By the year 1700 there were a number of families of Norwegian and Danish descent living in New York. In 1704 a stone church was erected by them on the corner of Broadway and Rector Streets. The property was later sold to Trinity Church, the present churchyard occupying the site of the original church. Prof. Rev. Rasmus Anderson, speaking of these people, says, that they were probably mostly Norwegians and not Danes, for those of their descendants with whom he has spoken have all claimed Norwegian descent. The pastor who ministered to the spiritual wants of this first Scandinavian Lutheran congregation in America was a Dane by the name of Rasmus Jensen Aarhus. He died on the southwest coast of Hudson Bay, February 20, 1720. (10)

So, who was Anneken Hendricks? In addition to the sailors there were some Norwegian adventurers that accompanied Dutch colonists to New Amsterdam. As noted above in the case of Albert Andreesen, there were those that sailed with their wife and children. Her parentage is unknown, but I must assume she sailed with a family member or parent to New Amsterdam. Her surname gives some clues and most likely could have been a form of the Norwegian surname Henriksen/Hendriksen. Her surname indicates that she was descended from a man named Henrik/Hendrik. She may have been the daughter of a man named Hendrik/Henrik and I guess in that case she would have actually been Henriksdatter/Hendriksdatter. 

Side note: Hendricks and Hendrickszen/Henricksen, are surnames found in Dutch church, land, and legal records in Colonial America. There are numerous brides and grooms with the name Henricks and some with Hendricksen in Dutch Reformed Church records in New York and some in New Jersey, but only Anneken Hendricks’ marriage record has the note of her being Norwegian and from Bergen, Norway. Most have Dutch roots, and the families came from the Netherlands, with a few being English that intermarried with the Dutch. (11 & 12)

Many have incorrectly listed her as the daughter of Dutch immigrant Jiles (Giles) Douwesz Fonda and his wife Hester Douwdre Jansen. There is quite a bit known about Jiles Douwesz Fonda, He was a brewer and a blacksmith’s assistant in Amsterdam, North Holland, Netherlands. After 1645 he was involved in the whaling industry in the Netherlands. He married Hester Douwdre Jansen on 10 February 1641 in Diemen, North Holland, Netherlands. He arrived in Fort Orange, New Netherland (now Albany, New York) in 1651. Jiles died in the year 1659 in Beverwyck, New Netherland Colony (New York). There is no record of him ever being in Norway, and his marriage takes place in the Netherlands at least ten years after Anneken Hendricks was born. I have seen no documentation as to why they are linking her to this couple, except that a few list the maiden name of Hester as Henricks. Anneken Hendricks married in February 1650 in what is now Brooklyn, New York. She was living in New Amsterdam and married there prior to Jilies Douwesz Fonda even immigrating to America. Also, the Dutch very much listed additional information in their records if a person was not Dutch or from the Netherlands. The fact that they listed her as from Bergan, Norway is telling, it tells us that she was Norwegian and not Dutch. There is no evidence or historical records linking her to this couple. I believe that one person decided to incorrectly link her to them, and then multitudes of people have repeatedly shared the incorrect data.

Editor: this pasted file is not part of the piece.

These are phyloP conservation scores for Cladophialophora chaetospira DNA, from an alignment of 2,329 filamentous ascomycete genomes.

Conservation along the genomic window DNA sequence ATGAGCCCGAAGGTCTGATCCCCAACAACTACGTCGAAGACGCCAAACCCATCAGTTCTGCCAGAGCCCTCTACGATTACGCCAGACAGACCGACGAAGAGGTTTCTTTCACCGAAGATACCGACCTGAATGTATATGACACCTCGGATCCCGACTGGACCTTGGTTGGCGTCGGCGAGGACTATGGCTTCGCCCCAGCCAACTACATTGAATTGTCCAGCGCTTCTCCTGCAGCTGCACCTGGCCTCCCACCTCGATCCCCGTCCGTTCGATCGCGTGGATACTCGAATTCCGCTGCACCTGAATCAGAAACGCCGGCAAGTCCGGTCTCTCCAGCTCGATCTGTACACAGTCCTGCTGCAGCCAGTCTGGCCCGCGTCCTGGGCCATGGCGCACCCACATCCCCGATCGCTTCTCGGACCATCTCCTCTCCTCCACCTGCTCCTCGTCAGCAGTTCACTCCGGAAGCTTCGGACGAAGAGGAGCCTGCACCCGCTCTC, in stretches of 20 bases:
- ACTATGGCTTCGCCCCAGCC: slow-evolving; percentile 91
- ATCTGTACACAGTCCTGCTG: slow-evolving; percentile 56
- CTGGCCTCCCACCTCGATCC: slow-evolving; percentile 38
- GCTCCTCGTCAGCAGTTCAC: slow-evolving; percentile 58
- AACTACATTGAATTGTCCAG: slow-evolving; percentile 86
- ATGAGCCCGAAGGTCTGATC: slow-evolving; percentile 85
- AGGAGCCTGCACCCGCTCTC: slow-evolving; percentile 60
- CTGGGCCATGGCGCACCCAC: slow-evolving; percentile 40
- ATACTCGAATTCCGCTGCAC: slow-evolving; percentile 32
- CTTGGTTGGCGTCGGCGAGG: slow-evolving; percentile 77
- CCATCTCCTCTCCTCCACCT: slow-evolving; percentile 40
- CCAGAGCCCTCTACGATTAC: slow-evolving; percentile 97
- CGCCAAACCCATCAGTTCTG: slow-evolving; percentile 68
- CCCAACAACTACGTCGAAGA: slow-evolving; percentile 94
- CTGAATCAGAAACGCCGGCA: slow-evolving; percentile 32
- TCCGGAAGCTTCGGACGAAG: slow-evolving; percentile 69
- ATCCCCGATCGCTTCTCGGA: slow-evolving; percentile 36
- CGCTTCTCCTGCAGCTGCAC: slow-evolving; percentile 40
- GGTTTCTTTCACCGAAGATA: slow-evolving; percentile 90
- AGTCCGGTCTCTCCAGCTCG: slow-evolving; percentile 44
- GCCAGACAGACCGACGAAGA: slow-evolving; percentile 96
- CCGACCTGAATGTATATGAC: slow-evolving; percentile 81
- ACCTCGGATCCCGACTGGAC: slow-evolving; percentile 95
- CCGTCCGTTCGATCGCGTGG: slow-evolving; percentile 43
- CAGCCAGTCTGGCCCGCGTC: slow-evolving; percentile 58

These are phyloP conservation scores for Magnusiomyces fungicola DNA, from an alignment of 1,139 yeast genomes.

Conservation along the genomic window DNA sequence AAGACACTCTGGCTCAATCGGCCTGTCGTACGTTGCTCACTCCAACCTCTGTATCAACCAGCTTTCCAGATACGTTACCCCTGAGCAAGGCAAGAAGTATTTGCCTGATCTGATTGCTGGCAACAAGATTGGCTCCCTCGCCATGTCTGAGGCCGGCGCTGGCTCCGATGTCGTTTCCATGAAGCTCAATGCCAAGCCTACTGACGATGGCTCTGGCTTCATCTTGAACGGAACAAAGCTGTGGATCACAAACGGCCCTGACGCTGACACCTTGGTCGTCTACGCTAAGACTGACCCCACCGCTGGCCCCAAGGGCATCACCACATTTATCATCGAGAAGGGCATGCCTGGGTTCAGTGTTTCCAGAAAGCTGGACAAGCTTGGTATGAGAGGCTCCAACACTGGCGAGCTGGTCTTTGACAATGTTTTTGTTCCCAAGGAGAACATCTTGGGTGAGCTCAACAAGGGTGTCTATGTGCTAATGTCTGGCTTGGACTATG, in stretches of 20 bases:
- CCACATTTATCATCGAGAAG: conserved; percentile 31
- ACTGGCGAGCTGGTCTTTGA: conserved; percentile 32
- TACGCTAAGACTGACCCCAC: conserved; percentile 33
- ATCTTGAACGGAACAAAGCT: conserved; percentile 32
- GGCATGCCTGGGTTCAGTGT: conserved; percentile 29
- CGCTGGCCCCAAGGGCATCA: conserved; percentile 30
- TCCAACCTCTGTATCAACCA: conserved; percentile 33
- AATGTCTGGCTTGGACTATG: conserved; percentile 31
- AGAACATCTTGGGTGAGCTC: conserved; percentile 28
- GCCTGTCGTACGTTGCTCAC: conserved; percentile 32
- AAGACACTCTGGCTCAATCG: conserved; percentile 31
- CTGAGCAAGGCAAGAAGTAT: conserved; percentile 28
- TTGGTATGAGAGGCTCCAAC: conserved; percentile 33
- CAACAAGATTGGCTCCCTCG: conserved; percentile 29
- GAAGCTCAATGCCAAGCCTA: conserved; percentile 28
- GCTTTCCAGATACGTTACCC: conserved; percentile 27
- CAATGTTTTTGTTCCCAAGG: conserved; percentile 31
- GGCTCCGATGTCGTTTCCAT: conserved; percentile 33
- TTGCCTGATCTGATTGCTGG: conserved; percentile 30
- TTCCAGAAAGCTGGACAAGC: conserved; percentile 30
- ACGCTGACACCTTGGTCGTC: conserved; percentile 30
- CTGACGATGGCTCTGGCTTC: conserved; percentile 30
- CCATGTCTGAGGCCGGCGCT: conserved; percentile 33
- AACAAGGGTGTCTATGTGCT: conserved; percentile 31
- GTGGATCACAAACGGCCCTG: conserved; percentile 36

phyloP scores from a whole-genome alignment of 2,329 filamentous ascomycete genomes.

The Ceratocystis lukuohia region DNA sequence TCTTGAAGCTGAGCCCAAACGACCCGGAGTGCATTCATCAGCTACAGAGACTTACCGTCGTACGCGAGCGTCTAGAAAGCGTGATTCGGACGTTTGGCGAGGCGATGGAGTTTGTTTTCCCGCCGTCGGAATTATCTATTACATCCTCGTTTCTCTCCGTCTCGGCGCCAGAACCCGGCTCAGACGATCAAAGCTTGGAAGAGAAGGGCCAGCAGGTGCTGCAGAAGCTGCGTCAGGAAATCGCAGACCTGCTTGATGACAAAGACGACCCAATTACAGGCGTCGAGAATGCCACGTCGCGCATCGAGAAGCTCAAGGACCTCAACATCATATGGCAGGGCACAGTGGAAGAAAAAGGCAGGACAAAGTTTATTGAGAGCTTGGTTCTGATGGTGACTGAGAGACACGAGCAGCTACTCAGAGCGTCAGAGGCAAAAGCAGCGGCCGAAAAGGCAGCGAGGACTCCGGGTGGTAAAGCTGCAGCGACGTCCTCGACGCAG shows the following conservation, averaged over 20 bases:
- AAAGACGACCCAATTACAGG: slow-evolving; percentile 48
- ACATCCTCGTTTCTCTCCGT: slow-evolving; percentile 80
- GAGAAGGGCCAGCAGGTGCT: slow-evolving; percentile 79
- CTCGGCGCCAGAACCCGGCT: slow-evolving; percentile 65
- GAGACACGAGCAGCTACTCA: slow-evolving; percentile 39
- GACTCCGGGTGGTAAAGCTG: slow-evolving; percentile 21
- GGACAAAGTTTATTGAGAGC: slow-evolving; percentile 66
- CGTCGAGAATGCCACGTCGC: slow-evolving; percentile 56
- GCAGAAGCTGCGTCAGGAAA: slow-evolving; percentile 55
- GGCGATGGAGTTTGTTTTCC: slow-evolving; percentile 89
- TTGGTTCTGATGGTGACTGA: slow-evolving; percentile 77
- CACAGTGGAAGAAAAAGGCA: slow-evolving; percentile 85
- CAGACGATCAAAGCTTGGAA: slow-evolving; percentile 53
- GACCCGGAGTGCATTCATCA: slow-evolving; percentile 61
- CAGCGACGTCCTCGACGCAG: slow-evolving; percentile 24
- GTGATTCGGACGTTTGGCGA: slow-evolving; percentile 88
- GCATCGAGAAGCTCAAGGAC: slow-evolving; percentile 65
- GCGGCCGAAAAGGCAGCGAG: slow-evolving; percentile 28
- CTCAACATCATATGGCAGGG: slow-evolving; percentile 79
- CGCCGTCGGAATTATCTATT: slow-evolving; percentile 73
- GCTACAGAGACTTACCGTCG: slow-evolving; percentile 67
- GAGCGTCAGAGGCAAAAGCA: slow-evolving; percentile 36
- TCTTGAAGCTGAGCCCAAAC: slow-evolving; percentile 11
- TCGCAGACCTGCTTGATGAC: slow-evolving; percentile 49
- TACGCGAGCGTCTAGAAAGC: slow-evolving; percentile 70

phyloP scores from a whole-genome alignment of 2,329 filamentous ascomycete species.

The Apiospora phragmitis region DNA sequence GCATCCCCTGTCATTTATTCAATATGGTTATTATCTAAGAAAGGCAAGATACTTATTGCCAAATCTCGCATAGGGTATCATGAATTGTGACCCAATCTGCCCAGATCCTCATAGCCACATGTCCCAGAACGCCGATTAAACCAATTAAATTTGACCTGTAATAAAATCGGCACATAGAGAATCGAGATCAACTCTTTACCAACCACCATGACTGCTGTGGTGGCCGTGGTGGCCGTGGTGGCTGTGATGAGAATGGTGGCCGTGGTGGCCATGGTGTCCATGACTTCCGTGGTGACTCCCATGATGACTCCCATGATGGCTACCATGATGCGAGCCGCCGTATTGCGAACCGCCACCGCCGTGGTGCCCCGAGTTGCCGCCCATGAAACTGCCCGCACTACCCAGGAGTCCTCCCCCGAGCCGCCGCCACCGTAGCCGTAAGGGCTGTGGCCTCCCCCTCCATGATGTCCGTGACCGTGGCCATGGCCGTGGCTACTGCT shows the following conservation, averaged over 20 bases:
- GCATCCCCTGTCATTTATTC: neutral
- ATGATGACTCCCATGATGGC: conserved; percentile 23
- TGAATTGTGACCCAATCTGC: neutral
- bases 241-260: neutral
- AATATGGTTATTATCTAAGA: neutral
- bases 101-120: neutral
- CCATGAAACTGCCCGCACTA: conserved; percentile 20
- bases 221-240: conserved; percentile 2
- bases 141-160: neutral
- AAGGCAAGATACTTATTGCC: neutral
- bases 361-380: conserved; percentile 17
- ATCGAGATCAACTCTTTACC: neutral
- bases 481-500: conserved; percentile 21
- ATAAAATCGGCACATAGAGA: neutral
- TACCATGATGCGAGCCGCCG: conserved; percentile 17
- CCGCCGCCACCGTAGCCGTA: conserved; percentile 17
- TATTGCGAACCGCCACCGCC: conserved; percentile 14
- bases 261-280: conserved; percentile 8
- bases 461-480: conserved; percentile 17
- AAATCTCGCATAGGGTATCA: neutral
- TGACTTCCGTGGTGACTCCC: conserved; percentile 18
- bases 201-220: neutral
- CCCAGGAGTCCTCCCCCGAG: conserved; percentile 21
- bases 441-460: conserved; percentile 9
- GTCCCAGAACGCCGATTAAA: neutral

Anniken is a Nordic girl’s name found in Norway, Sweden, and Denmark. Her name is listed as Anniken in her marriage banns, in the baptism records of her children in the Dutch Reformed Church it is listed as the Dutch variant of the name as Annetje. One of the earliest recorded forms of the name Anneken, is found in a Swedish document from 1387, and listed as Anneken. This developed into the names: Anneke, Annecke and Anneka, and all four were used throughout the 15th century in Scandinavia, Germany and Holland. (9)